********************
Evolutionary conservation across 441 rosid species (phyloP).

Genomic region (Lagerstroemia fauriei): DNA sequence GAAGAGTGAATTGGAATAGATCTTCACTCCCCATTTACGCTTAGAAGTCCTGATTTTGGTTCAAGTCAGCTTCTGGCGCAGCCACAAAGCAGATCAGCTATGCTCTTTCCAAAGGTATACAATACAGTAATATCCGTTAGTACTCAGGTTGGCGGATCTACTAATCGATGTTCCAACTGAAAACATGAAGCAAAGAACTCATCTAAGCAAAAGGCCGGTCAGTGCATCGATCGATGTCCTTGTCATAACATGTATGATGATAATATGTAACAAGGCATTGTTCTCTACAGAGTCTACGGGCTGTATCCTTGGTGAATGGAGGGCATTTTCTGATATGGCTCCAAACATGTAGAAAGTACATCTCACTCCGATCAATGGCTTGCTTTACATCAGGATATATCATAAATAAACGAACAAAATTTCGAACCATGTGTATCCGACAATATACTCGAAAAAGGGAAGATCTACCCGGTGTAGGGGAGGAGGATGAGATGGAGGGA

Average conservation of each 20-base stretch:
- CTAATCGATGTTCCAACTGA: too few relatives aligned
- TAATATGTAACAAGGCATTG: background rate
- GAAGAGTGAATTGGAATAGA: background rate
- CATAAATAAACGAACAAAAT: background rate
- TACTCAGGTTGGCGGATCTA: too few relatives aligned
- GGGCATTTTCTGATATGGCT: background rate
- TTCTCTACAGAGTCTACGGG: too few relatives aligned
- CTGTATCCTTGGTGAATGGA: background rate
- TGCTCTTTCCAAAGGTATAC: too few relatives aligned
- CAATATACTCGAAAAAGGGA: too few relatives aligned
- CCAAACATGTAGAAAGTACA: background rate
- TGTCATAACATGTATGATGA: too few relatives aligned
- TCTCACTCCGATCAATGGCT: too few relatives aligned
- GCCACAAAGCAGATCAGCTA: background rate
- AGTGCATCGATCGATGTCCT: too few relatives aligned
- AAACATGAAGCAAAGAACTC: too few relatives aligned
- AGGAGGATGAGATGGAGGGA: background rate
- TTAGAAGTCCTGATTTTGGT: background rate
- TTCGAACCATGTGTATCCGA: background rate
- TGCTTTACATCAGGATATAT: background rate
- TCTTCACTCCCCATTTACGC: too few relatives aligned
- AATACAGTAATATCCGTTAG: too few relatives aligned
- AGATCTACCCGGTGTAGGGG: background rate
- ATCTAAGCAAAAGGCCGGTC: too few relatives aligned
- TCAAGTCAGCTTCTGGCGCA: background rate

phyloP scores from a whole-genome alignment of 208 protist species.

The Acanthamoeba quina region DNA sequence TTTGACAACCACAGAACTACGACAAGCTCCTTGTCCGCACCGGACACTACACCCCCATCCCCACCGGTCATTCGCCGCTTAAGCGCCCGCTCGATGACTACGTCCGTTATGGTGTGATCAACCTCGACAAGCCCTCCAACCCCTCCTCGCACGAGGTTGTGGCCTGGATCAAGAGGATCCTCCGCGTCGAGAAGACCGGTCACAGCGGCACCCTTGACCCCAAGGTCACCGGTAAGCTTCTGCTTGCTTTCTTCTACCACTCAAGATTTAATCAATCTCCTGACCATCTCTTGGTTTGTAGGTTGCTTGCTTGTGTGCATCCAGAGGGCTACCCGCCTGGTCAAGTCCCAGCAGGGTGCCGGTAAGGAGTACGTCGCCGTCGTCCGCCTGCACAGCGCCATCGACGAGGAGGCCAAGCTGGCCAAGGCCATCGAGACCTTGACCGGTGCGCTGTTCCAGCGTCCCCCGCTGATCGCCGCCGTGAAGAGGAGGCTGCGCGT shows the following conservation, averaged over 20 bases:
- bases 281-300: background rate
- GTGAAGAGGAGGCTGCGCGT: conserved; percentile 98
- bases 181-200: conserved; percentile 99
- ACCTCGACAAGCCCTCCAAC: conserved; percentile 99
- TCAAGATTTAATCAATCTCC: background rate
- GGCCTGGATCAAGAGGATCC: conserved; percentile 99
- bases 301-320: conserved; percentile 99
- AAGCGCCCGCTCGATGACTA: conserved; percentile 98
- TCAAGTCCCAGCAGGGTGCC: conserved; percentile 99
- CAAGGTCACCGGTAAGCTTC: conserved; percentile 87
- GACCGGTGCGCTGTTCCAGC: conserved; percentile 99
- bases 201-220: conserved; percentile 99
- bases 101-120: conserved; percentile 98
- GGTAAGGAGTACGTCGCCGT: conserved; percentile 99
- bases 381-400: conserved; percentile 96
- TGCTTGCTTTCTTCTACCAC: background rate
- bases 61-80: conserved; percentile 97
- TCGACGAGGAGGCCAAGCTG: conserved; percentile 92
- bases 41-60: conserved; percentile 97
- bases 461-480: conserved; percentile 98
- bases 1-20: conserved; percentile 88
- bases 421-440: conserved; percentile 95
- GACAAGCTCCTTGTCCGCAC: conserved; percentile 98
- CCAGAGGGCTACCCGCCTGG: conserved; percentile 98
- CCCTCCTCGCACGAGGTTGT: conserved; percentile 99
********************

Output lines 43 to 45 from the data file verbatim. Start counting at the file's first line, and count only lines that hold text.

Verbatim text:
- bases 101-120: conserved; percentile 98
- GGTAAGGAGTACGTCGCCGT: conserved; percentile 99
- bases 381-400: conserved; percentile 96